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Review Article

Interplay of G-proteins and Serotonin in the Neuroimmunoinflammatory Model of Chronic Stress and Depression: A Narrative Review

[ Vol. 30 , Issue. 3 ]


Evgenii Gusev* and Alexey Sarapultsev   Pages 180 - 214 ( 35 )


Introduction: This narrative review addresses the clinical challenges in stress-related disorders such as depression, focusing on the interplay between neuron-specific and pro-inflammatory mechanisms at the cellular, cerebral, and systemic levels.

Objective: We aim to elucidate the molecular mechanisms linking chronic psychological stress with low-grade neuroinflammation in key brain regions, particularly focusing on the roles of G proteins and serotonin (5-HT) receptors.

Methods: This comprehensive review of the literature employs systematic, narrative, and scoping review methodologies, combined with systemic approaches to general pathology. It synthesizes current research on shared signaling pathways involved in stress responses and neuroinflammation, including calcium-dependent mechanisms, mitogen-activated protein kinases, and key transcription factors like NF-κB and p53. The review also focuses on the role of G protein-coupled neurotransmitter receptors (GPCRs) in immune and pro-inflammatory responses, with a detailed analysis of how 13 of 14 types of human 5-HT receptors contribute to depression and neuroinflammation.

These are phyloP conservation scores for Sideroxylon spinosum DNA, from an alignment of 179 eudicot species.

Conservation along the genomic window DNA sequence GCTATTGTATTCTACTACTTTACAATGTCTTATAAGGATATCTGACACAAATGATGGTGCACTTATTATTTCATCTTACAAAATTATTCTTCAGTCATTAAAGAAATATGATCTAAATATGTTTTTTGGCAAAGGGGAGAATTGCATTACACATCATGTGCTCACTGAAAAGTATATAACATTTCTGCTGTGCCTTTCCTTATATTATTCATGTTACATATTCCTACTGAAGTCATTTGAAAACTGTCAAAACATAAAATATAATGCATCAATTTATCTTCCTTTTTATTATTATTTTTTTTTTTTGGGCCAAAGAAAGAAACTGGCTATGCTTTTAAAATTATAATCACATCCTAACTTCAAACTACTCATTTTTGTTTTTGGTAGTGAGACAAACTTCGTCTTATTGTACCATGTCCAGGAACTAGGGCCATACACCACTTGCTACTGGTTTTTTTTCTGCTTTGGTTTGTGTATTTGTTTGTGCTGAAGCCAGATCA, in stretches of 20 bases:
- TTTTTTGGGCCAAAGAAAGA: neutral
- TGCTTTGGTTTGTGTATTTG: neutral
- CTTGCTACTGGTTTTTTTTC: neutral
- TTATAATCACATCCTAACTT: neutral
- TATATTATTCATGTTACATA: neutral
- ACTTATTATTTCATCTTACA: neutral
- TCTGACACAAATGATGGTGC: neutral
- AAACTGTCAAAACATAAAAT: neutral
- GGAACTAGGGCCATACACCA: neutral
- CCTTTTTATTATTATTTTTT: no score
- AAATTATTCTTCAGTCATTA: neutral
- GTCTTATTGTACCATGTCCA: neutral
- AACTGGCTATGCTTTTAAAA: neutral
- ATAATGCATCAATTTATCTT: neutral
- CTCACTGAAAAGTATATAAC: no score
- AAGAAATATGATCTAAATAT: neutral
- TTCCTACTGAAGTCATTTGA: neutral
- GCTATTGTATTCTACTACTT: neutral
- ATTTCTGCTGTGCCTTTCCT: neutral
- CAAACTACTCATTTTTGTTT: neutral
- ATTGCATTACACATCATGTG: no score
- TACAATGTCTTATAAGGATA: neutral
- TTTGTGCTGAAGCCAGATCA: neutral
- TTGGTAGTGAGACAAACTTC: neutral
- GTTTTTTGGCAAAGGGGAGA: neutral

Results: The review reveals a complex interaction between neurotransmitter signals and immunoinflammatory responses in stress-related pathologies. It highlights the role of GPCRs and canonical inflammatory mediators in influencing both pathological and physiological processes in nervous tissue.

Conclusion: The proposed Neuroimmunoinflammatory Stress Model (NIIS Model) suggests that proinflammatory signaling pathways, mediated by metabotropic and ionotropic neurotransmitter receptors, are crucial for maintaining neuronal homeostasis. Chronic mental stress can disrupt this balance, leading to increased pro-inflammatory states in the brain and contributing to neuropsychiatric and psychosomatic disorders, including depression. This model integrates traditional theories on depression pathogenesis, offering a comprehensive understanding of the multifaceted nature of the condition.


G-protein-coupled receptors, serotonin 5-HT, neuroimmunoinflammation, pro-inflammatory cytokines, chronic stress, major depressive disorder, neuropsychiatric pathology, neuroimmunoinflammatory framework, NIIS model.


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